The joy of traveling alone
Years ago, I dated a man who was forever going on about the virtues of traveling alone — how freeing it was, how interesting, how much better than, ugh, going somewhere with another human. I found this mildly insulting (why didn't he want to go anywhere with me!?). I also decided it meant he was probably a mild sociopath.
Given the whole rigmarole of taking days off and buying plane tickets and paying for a hotel room and doing all the work of traveling, wouldn't you want someone to go along with you? Wouldn't it be lonely to venture off all alone? In the wild days before selfies, you'd have to ask a random stranger to take your photo, and wouldn't that be awkward? WHY IN HEAVENS WOULD YOU GO ANYWHERE BY YOURSELF?
It is probably not a surprise that I broke up with the sociopath. What may come as a surprise (well, not if you're a careful reader of headlines) is that two weeks ago I set off on a solo vacation to Italy and I loved every freaking minute of it, with the exception of about 30 minutes at Charles de Gaulle Airport when it looked like catching my connecting flight was going to be very dicey and it was extremely hot and the people next to me had not showered recently and also removed their shoes to go through security. Fortunately, being unencumbered by traveling companions, I could easily escape these terrible travelers (the best way to do an airport is always alone; please present me with proof to the contrary). "Eat my dust, shoeless strangers!" I might have shouted en route to Florence as they lagged behind (the two seats beside me, in fact, were empty). But I kept my mouth closed because such exclamations on airplanes are not generally favored.
The days that followed were a whirlwind of adventures, conducted by me and me alone. It turns out that a big part of the joy of traveling alone is doing exactly what you want, and not having to ask anyone what they feel like doing for the day, or to be at all concerned in any serious way with anyone else's mood or vibe. You might think that as a grown adult you've achieved this in your regular life, but no, vacation brings a greater sense of freedom than normal life for one key reason: You don't have to work! (Truly, this is a big deal.) While on my trip, I did some super nerdy/gluttonous/luxurious/
Of course, it's more than the simple convenience of making your own decisions that's so empowering when you travel alone. Because, truly, I am not a sociopath (I don't think), and I do like the company of others on trips. It's fun to have friends around to talk to! I was worried I might miss them when I vacationed alone — yet I felt more motivated, setting out goals for myself each day and meeting them, then I ever have on a trip, and more motivated to tell my friends about everything I'd experienced afterward. Unlike my usual five-days-in-isn't-it-time-to-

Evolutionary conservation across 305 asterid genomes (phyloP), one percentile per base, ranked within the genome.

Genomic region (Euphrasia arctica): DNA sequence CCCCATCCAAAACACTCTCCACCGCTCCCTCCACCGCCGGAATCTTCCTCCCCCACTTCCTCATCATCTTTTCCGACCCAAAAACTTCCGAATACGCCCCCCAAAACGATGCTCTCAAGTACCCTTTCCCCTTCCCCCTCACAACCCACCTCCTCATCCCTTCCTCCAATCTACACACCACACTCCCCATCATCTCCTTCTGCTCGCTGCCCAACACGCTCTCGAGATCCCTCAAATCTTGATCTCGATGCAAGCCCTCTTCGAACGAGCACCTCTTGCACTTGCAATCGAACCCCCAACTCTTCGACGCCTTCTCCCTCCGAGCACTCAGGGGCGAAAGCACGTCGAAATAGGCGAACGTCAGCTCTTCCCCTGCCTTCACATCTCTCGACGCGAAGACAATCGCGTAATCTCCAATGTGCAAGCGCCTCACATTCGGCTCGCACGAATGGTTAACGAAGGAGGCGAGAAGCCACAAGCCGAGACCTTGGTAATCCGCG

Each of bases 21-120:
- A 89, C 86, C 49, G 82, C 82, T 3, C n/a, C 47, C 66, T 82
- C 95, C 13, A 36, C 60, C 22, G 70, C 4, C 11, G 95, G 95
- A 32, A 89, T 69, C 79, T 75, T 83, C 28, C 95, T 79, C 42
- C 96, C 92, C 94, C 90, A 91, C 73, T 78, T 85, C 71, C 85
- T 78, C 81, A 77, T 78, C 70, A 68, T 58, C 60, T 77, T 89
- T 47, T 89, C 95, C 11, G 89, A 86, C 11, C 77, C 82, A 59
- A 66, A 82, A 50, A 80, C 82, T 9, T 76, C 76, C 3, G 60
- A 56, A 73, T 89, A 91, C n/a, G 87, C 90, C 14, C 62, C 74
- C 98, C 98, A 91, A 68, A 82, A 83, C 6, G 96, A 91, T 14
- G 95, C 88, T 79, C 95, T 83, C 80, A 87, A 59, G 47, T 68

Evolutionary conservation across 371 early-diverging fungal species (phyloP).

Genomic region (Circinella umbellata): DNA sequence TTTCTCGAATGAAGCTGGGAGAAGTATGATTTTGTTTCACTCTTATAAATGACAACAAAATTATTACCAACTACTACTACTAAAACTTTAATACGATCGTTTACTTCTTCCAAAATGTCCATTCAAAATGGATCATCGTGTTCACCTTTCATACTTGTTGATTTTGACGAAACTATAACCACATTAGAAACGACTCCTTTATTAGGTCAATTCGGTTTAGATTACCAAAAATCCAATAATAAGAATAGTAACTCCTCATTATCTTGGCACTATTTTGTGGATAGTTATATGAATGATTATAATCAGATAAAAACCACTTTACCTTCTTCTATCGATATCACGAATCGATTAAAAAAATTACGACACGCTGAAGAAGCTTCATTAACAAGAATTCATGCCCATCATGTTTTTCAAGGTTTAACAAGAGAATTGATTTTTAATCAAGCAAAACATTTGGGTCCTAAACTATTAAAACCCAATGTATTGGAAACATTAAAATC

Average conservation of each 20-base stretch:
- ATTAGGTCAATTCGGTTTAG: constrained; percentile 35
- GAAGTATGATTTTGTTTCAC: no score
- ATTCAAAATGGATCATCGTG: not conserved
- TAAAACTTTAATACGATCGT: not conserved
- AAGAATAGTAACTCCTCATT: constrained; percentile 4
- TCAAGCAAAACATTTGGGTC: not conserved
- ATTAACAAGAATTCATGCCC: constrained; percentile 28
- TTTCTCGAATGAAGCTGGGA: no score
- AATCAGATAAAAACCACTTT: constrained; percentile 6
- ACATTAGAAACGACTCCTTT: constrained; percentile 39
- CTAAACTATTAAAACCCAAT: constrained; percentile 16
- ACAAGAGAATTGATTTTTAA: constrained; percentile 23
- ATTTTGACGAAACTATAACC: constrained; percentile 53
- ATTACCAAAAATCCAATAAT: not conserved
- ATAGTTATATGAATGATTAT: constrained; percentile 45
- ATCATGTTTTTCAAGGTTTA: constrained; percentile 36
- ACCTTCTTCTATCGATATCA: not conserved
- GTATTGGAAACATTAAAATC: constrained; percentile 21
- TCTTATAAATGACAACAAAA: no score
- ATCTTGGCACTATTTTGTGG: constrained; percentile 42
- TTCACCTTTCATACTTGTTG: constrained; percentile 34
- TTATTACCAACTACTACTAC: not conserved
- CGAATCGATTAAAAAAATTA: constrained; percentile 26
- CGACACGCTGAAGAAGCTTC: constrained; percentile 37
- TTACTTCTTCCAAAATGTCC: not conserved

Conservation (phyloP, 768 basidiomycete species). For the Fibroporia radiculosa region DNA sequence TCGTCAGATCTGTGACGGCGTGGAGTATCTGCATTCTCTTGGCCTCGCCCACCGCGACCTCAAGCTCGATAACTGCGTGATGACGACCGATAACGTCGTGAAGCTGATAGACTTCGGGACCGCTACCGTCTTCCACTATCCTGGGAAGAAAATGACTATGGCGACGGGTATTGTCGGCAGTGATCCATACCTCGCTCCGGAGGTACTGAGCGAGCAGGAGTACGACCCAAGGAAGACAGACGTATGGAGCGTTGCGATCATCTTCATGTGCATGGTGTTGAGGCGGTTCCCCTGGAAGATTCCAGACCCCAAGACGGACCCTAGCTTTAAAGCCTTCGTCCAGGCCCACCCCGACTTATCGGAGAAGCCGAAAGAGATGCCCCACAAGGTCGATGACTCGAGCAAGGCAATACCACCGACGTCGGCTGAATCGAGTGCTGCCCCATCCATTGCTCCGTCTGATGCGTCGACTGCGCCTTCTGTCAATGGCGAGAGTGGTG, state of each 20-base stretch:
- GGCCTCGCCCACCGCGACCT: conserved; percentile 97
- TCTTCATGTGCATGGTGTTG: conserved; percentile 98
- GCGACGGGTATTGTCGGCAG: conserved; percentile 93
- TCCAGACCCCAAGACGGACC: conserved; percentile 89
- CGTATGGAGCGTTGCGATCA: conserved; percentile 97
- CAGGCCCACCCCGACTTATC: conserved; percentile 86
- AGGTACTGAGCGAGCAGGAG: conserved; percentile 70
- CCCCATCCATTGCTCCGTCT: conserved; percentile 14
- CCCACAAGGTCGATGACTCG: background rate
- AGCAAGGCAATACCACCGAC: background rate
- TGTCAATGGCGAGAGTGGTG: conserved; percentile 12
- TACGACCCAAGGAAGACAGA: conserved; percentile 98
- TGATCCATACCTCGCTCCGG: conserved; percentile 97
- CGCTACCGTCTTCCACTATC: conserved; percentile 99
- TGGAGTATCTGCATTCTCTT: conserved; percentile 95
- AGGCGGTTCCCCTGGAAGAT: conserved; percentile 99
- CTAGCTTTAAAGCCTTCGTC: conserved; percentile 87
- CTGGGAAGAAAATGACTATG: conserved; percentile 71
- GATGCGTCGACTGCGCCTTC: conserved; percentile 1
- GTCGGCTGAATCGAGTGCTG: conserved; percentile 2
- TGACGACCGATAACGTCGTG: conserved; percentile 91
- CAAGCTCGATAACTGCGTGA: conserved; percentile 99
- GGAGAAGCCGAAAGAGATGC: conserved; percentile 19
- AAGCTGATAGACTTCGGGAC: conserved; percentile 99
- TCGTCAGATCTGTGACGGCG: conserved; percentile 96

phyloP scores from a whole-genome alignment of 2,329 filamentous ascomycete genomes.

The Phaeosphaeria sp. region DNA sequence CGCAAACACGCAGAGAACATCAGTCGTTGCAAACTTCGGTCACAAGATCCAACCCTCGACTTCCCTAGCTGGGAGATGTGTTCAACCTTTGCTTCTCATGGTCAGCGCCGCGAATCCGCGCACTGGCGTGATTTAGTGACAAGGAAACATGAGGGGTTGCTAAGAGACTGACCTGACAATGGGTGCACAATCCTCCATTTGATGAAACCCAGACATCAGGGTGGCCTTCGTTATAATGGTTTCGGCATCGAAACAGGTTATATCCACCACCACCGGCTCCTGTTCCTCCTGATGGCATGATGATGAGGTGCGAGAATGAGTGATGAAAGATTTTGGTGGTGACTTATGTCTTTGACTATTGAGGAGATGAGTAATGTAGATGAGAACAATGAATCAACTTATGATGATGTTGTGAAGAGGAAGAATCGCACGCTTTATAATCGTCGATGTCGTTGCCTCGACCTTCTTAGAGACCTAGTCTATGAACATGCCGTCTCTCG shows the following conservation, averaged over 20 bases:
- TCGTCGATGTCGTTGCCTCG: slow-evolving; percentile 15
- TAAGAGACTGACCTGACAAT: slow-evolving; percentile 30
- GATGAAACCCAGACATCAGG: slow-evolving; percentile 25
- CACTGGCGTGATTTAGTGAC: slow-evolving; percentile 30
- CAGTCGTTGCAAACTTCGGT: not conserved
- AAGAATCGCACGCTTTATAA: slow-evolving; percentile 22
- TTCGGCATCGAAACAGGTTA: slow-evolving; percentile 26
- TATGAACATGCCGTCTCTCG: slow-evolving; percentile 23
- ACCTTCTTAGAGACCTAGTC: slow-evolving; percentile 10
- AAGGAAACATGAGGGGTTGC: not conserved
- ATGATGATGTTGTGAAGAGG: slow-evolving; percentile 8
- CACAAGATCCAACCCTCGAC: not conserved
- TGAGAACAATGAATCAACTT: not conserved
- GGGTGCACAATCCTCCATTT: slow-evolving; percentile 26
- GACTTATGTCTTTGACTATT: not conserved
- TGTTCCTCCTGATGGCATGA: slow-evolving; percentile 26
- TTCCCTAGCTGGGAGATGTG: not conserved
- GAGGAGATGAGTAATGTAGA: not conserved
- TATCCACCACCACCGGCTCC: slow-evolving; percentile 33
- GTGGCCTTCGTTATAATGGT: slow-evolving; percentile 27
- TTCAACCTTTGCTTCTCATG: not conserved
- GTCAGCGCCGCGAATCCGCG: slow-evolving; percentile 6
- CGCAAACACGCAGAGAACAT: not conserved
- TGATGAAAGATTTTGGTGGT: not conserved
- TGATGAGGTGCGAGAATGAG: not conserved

People say traveling alone is freeing, and it is, but the person you're really freeing yourself from is yourself, the at-home-self that you have put in a box of a sort, maybe without even knowing it. Vacation is a way to break self-imposed parameters, and doing it by myself, I was able to get beyond a number of rules I hadn't realized I'd set for myself — easier because there was no one there from home to remind me who I was "supposed" to be. So I stopped worrying about what I looked like, or whether I had done something truly awkward (chances were, I had — one day this involved walking into a wall), and I spoke freely to all sorts of strangers, in English and in terrible Italian, because why not? I went to breakfast early (unprecedented!) and then, with myself as my only motivator, was impossibly motivated to follow myself around based on whatever whims of the day struck. I made friends on my walking tours, and when asked, "Do you want to have dinner with us?" I said yes, because why not? I moved through the streets without ever having to look back to see if someone was catching up, or to hurry along to catch up to someone else, and moving at your own, unadulterated pace in this world is something that's so valuable, not simply because why not, but because it reminds you of who you are, and the pace at which you want to be.
I was alone in my head enough that it became blaringly clear that I knew who I was, and, luckily, that I even liked myself pretty well, enough to be okay being alone in my head for hours at a time. The things I didn't like about myself — a timidity when dealing with people, a fear about walking into new places alone — I had to confront, and I felt better, if not always chic and sophisticated, for having done so. But who cares about being chic and sophisticated on a trip around people you're never going to see again? That's why I didn't mind digging through my baggage in the lobby on my last day at my hotel in a hungover search for a ring I thought I'd lost, and then hugging the hotel staffer who found it. Chic? Sophisticated? No. But while traveling alone, I was pretty real.
Of course, if you're traveling alone, it's not like you're ever truly alone. Generally, there are all sorts of tourists like you, in groups or not, who you share something in common with, and then there's the place you go, a travel companion of its own. In choosing Italy I found one that was full of things I wanted to look at, to taste, to learn about, to hear. I was never lonely. But now that I'm home, I miss it.
Before I left for the trip I asked my mom, "Do you think it's weird that I'm doing this alone?" There was a brief pause before she gamely said, "No, I think it's really cool!" (I realize now that the weirdest part of traveling alone is probably asking your mom if it's weird to travel alone.) The only thing weirder might be tracking down your old ex-boyfriend who loved traveling alone and asking him if he wants to go on a co-solo trip with you. Because, you know, in that respect, we might really get along these days.